2002 $10,830,841 $1,616,571 $1,488,995 $1,087,136 $15,023,543
2003 $15,552,632 $1,823,974 $1,447,460 $1,663,423 $20,487,489
2004 $13,452,202 $2,038,834 $809,730 $1,472,376 $17,773,142
2005 $16,470,668 $2,400,526 $584,176 $723,407 $20,178,777
2006 $13,307,677 $2,808,412 $1,010,544 $911,889 $18,038,522
2007 $17,526,192 $2,717,738 $1,023,081 $777,833 $22,044,844
2008 $14,592,874 $2,927,416 $867,111 $652,003 $19,039,404
2009 $21,425,900 $2,883,794 $685,027 $293,029 $25,287,750
2010 $13,132,330 $2,728,406 $592,064 $244,203 $16,697,003
2011 $15,189,280 $2,447,388 $565,356 $134,508 $18,336,532
2012 $9,844,672 $3,034,895 $722,416 $175,875 $13,777,858
2013 $10,436,894 $2,453,658 $513,572 $254,807 $13,658,931
Total $190,573,505 $32,124,763 $12,173,305 $9,575,718 $244,447,291
Average per year $14,659,500 $2,471,136 $936,408 $736,594 $18,803,638

Source: Annual Michigan State Police reports of all reporting law enforcement agencies’ forfeitures submitted to the Legislature and published online. Values represent the total value of forfeited property. Several agencies’ reports are missing for any given year, indicating that these figures likely severely underreport the full value of forfeitures in Michigan.

Michigan ranks 44th for federal forfeiture, with over $127 million in Department of Justice equitable sharing proceeds from 2000 to 2013.

Federal Equitable Sharing

Michigan’s law enforcement agencies have made extensive use of the Department of Justice’s equitable sharing program over the years, earning the Great Lakes State 44th place in a nationwide ranking. Between 2000 and 2013, Michigan law enforcement agencies received $127.6 million in equitable sharing proceeds from the DOJ, averaging $9.1 million per calendar year. Nearly all equitable sharing proceeds—97 percent—resulted from joint task forces and investigations, the equitable sharing activity left largely unaffected by new DOJ rules. It appears those rules will have little effect on equitable sharing participation in Michigan. Agencies also received more than $19 million in equitable sharing proceeds from the Treasury Department over the 2000 to 2013 fiscal years.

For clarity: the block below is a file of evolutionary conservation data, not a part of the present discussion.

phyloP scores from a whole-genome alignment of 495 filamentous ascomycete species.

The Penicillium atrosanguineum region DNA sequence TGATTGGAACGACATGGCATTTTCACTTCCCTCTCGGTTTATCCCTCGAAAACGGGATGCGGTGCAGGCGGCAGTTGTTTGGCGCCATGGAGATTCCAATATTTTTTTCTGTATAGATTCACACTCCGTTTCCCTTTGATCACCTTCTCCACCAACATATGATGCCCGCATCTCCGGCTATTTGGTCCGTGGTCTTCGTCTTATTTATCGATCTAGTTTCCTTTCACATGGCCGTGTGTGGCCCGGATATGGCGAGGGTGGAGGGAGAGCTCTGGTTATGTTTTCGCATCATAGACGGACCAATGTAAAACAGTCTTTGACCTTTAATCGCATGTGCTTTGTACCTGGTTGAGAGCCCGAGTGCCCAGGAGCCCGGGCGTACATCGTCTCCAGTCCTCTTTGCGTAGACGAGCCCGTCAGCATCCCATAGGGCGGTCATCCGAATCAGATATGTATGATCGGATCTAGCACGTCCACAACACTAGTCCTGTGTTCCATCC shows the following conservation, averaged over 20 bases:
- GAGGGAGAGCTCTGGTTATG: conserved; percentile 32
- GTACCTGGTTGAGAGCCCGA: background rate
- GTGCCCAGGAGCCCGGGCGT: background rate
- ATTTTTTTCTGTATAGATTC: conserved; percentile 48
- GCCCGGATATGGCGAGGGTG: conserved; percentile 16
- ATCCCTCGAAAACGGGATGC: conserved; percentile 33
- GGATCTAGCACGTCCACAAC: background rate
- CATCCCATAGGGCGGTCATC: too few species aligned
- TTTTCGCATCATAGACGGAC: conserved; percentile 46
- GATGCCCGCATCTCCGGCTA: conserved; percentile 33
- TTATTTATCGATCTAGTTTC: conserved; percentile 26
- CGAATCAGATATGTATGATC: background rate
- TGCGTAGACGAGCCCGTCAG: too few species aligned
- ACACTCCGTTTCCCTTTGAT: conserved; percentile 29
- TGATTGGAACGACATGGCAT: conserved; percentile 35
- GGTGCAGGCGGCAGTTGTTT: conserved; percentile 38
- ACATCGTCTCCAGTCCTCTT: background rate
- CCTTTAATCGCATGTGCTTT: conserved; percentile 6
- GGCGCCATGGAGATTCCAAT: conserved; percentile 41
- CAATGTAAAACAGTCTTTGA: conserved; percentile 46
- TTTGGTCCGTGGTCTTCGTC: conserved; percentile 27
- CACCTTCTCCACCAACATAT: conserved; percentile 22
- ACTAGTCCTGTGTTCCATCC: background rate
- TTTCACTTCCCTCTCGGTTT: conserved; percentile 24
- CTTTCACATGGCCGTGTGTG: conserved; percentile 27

View Local Law Enforcement Data
YearDOJ
(calendar years)
Treasury
(fiscal years)
2000 $4,601,434 $26,000
2001 $7,712,687 $1,271,000
2002 $3,978,755 $1,060,000
2003 $5,540,692 $565,000
2004 $6,164,006 $1,004,000
2005 $13,243,130 $1,251,000
2006 $11,676,994 $2,530,000
2007 $7,117,338 $899,000
2008 $13,453,873 $1,234,000
2009 $9,355,633 $4,926,000
2010 $6,847,816 $1,660,000
2011 $13,562,944 $1,569,000
2012 $17,204,705 $451,000
2013 $7,174,227 $687,000
Total $127,634,232 $19,133,000
Average Per Year $9,116,731 $1,366,643

DOJ Equitable Sharing,
Adoptive vs. Joint, 2000-2013

Adoptions
Joint Task Forces and Investigations
Seizures
Proceeds

DOJ Equitable Sharing Proceeds, 2000-2013

Sources: Institute for Justice analysis of DOJ forfeiture data obtained by FOIA; Treasury Forfeiture Fund Accountability Reports. Data include civil and criminal forfeitures. Because DOJ figures represent calendar years and Treasury figures cover fiscal years, they cannot be added.